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Thursday, March 03, 2011

Big news from SCOTUS: "We trust that AT&T will not take it personally"

this is going to have far-reaching and - imho - very positive implications...
The Supreme Court of the United States ruled Tuesday that AT&T and other corporations do not have personal privacy rights under the Freedom of Information Act (FOIA).

The Freedom of Information Act requires federal agencies to make documents publicly available upon request, but contains an exemption for documents that "constitute an unwarranted invasion of personal privacy."

Claiming they were a "corporation citizen," AT&T tried to use the personal privacy exemption to prevent the disclosure of federal government documents about the company.

The unanimous decision in Federal Communications Commission v. AT&T, Inc. reversed a ruling by a US appeals court in favor the telecommunications company.

"Personal' in the phrase 'personal privacy' conveys more than just 'of a person,'" Chief Justice John Roberts wrote in his decision. "It suggest a type of privacy evocative of human concerns—not the sort usually associated with an entity like, say, AT&T."

"We reject the argument that because 'person' is defined for purposes of FOIA to include a corporation, the phrase 'personal privacy' in Exemption 7(C) reaches corporations as well," he said.

"The protection in FOIA against disclosure of law enforcement information on the ground that it would constitute an unwarranted invasion of personal privacy does not extend to corporations."

"We trust that AT&T will not take it personally," Roberts added. "The judgment of the Court of Appeals is reversed."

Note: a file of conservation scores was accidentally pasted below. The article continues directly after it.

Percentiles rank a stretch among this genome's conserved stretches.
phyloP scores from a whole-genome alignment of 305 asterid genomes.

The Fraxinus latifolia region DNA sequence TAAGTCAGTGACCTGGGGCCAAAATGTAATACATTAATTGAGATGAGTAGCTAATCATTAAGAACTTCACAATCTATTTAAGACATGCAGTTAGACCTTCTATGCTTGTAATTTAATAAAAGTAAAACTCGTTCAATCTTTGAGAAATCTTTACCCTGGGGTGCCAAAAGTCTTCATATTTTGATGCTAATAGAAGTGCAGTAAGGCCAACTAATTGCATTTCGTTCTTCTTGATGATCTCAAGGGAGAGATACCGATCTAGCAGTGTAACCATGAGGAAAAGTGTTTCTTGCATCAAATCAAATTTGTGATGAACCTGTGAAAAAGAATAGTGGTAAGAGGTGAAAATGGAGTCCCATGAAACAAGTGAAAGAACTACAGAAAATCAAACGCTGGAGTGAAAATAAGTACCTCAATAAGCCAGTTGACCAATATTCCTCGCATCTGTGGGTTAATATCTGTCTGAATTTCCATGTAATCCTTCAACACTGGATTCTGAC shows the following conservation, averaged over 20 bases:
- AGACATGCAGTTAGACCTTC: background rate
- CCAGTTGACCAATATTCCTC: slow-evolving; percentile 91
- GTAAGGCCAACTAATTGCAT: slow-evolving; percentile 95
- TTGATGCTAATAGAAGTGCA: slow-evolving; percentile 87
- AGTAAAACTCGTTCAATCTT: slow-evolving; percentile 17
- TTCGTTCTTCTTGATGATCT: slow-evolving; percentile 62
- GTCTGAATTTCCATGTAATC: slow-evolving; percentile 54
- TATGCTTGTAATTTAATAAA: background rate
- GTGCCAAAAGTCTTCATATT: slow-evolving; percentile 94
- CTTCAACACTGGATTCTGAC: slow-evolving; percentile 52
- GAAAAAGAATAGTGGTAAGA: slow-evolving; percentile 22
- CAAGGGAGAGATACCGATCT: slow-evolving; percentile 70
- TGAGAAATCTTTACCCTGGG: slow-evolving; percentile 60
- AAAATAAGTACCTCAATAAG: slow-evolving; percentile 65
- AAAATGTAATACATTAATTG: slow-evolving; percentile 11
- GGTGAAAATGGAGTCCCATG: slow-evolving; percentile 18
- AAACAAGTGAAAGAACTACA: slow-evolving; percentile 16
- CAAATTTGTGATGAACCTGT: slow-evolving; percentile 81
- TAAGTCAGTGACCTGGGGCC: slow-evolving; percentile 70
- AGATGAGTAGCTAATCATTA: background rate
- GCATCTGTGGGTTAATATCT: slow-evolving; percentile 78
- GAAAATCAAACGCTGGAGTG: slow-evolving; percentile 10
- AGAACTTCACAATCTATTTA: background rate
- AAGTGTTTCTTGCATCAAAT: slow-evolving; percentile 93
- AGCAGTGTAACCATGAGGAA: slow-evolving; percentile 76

personally, i don't see how the court can square this decision with the citizens united decision but, hey, i'm not a supreme court justice...

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Now, HERE'S a speech...!

california congressional representative george miller offers a damning indictment of those who seek to destroy the u.s. middle class along with most of the values our country stands for...

from the transcript (thanks to daily kos)...
How do you build a strong middle class community on the back of lower-wage workers? You can't do it. Many years ago in America we wanted to add a strong, vibrant middle class and we did that by forming the union and giving people the right to have a say at work. Study after study where workers have a say in the workplace, they work harder, more productive, more open to new ideas.

But what do we say to workers with the governors of Wisconsin and Ohio and Indiana? Do what we tell you to do, do it for less pay, do it for less benefit, and do it because we told you so. That doesn't sound like America to me. It doesn't sound like a powerful country that has the best and most productive workers in the history of the world. That sounds like something that we are not familiar with in this country.